sat 22/10/2016

theartsdesk Q&A: Mezzo-soprano Sarah Connolly | Opera reviews, news & interviews

theartsdesk Q&A: Mezzo-soprano Sarah Connolly

Britain's finest mezzo talks tragedy, comedy and French baroque

Sarah Connolly: exploring beyond the usual mezzo roles of witches, bitches and britches

It may have taken Sarah Connolly a decade or two, a detour to choral singing and a serious flirtation with jazz, but the British mezzo-soprano has most definitely arrived at full-blown National Treasure status. Perhaps it was her career-changing Xerxes in Nicholas Hytner’s 1998 Xerxes for English National Opera that marked the start of her reign, perhaps her 2005 Giulio Cesare for Glyndebourne. But either way a starring appearance at the Last Night of the Proms in 2009, a CBE the following year and a Royal Philharmonic Society Award just last month, all proclaim her the undisputed queen of the UK’s opera scene.

With repertoire ranging across centuries, extending from Handel to Wagner and Turnage, Connolly’s reach has stretched far beyond the traditionally restricted roles of “witches, bitches and britches” usually assigned to mezzos. Seizing back the best heroic Handelian roles from the countertenors, Connolly has also taken unusual control of her career, eschewing the conventional relationship with a record company in favour of masterminding her own independent projects.

Although accustomed to wearing the trousers both on and off stage, this week Connolly will trade those in for a rare return to skirts as the doomed Phèdre in a new production of Rameau’s Hippolyte et Aricie at Glyndebourne. She talks tragedy with theartsdesk, debunks the mystery of French Baroque, and explains just what it would take to get her back into contemporary opera.

ALEXANDRA COGHLAN: French baroque opera is something of a rarity in the UK. How did Hippolyte et Aricie end up on the Glyndebourne schedule?

SARAH CONNOLLY: I think the first suggestion of doing some French baroque came years ago after Simon Rattle had such success with Les Boréades. More recently it was suggested that William Christie do either Hippolyte or Médée, and eventually it was decided that Hippolyte would be the more appealing for an audience and easier to appreciate. Unlike Médée the performance doesn’t depend on one person but is much more collaborative. The music is evenly distributed between the four main characters and it just felt like the right fit for Glyndebourne. Musically it really is the most wonderful opera – it really does “astonish and delight” as the mission statement of the French baroque has it.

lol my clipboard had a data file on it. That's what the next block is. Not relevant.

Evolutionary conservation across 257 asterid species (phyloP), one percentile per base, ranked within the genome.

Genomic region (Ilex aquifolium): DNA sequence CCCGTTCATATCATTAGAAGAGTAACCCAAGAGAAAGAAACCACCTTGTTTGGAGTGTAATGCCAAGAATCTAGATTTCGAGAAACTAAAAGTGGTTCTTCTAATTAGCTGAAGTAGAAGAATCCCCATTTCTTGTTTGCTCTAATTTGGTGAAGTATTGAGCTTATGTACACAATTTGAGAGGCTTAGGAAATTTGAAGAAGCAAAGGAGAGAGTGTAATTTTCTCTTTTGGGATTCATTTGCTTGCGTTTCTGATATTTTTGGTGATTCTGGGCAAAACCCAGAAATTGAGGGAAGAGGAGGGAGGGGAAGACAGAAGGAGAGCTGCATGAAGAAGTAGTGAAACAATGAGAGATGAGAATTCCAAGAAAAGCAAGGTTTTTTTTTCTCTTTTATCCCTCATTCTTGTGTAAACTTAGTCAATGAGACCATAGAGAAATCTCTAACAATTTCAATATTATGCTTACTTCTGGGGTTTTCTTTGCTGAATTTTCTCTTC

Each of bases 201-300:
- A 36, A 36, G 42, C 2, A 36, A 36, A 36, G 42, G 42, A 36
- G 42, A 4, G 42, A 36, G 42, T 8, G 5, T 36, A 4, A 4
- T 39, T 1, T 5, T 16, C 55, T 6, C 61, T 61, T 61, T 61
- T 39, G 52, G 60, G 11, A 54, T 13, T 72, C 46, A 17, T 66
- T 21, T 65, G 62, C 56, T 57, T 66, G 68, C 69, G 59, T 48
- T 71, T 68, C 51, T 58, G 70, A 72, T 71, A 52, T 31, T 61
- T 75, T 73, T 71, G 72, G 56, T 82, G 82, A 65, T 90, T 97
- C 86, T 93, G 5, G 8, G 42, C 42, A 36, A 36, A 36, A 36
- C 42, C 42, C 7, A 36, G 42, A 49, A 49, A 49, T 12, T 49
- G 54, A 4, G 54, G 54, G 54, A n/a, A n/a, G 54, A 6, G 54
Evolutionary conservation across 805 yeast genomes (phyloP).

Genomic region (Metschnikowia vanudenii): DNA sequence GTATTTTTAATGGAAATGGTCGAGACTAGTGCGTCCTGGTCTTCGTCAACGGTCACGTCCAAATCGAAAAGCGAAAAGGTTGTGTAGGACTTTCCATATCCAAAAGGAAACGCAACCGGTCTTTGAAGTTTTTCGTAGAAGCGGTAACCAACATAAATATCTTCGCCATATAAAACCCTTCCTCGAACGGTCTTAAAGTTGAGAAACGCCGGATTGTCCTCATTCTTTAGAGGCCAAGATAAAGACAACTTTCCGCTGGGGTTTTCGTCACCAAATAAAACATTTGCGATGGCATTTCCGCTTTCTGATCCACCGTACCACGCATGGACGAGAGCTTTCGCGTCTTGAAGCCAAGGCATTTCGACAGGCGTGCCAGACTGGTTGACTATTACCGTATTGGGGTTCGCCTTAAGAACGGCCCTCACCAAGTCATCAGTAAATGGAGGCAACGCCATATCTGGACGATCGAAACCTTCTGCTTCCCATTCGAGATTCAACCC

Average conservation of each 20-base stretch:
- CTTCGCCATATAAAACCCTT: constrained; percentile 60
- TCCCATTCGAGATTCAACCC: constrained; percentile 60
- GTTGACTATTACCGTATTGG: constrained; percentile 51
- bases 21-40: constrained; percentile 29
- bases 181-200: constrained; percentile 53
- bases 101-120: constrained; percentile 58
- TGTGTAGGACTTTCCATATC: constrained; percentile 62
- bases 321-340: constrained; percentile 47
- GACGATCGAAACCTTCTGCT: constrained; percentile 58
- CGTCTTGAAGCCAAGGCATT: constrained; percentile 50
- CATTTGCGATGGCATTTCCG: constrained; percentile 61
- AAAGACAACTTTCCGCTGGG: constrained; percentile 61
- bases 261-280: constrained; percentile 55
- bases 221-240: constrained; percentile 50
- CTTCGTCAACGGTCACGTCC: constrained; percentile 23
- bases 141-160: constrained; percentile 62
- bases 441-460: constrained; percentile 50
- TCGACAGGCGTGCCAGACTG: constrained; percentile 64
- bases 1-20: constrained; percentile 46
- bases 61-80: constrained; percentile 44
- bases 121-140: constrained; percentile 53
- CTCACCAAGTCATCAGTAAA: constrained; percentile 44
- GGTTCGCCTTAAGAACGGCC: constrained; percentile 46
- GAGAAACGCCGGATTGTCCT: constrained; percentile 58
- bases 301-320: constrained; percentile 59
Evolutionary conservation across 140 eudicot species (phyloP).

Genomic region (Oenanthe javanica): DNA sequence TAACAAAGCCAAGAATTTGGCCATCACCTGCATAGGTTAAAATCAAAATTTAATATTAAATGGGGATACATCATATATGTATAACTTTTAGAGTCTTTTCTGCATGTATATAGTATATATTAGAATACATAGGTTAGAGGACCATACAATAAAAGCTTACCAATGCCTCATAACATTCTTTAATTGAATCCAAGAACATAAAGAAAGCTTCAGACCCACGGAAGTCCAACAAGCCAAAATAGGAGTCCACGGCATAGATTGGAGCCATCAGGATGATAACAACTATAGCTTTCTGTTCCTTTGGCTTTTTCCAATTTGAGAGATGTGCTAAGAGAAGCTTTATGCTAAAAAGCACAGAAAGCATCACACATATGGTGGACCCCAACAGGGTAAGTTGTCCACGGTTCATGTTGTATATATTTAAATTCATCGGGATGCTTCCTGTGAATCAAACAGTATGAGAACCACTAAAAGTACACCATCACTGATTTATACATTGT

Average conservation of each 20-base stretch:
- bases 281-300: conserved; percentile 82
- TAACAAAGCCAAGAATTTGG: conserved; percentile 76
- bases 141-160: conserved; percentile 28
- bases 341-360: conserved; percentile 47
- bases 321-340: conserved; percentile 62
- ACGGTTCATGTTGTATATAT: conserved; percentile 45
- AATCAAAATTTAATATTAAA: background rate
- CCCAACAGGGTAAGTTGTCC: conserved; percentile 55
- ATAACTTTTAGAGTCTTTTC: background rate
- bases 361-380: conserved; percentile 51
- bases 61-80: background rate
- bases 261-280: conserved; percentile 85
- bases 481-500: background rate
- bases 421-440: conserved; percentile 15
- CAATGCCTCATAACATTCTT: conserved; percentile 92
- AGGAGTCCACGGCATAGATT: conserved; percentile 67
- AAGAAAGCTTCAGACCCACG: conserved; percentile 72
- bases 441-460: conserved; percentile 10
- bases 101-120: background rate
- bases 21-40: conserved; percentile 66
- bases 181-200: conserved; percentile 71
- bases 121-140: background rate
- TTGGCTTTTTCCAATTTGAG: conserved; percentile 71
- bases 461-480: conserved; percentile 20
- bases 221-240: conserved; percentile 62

And what about the production, can we expect charm and delight from that too?

Paul Brown and Jonathan Kent have devised an extraordinary show encompassing references to the 18th century and earlier as well as a contemporary element. The far less relatable, far less familiar figures of the gods with their intrigues and curses will be in 18th-century costumes, while the mortals who have to get the story across and who have all the recognisably human dilemmas and difficulties are in contemporary costumes. The idea is that the audience will be able to see themselves in the mortal characters. The dilemmas they face are age-old, are problems that we all understand – particularly the central dilemma which is Phèdre’s uncontrollable lust and craving.

Do you find truthful human psychology in Rameau’s Phèdre?

Yes, and particularly in the way that Rameau and Pellegrin have paced the drama. The two of them have worked like Hofmannsthal and Strauss to create this synthesis between words and music that is absolutely fantastic – an instinctive expression of the story. We’re back to the Capriccio question here of which comes first, the music or the words? It’s extraordinary how this piece seems to flow. I’ve really studied the Racine play and while there are slight differences to the way the story is delivered, particularly the famous scene between Hippolyte and Phèdre where she declares her love for him, it really does work as a piece of drama and we’re trying to perform it like a play. Everything is very naturalistic – we’re in contemporary clothes, playing in a contemporary house – saying to the audience that this is normal; this could happen to you.

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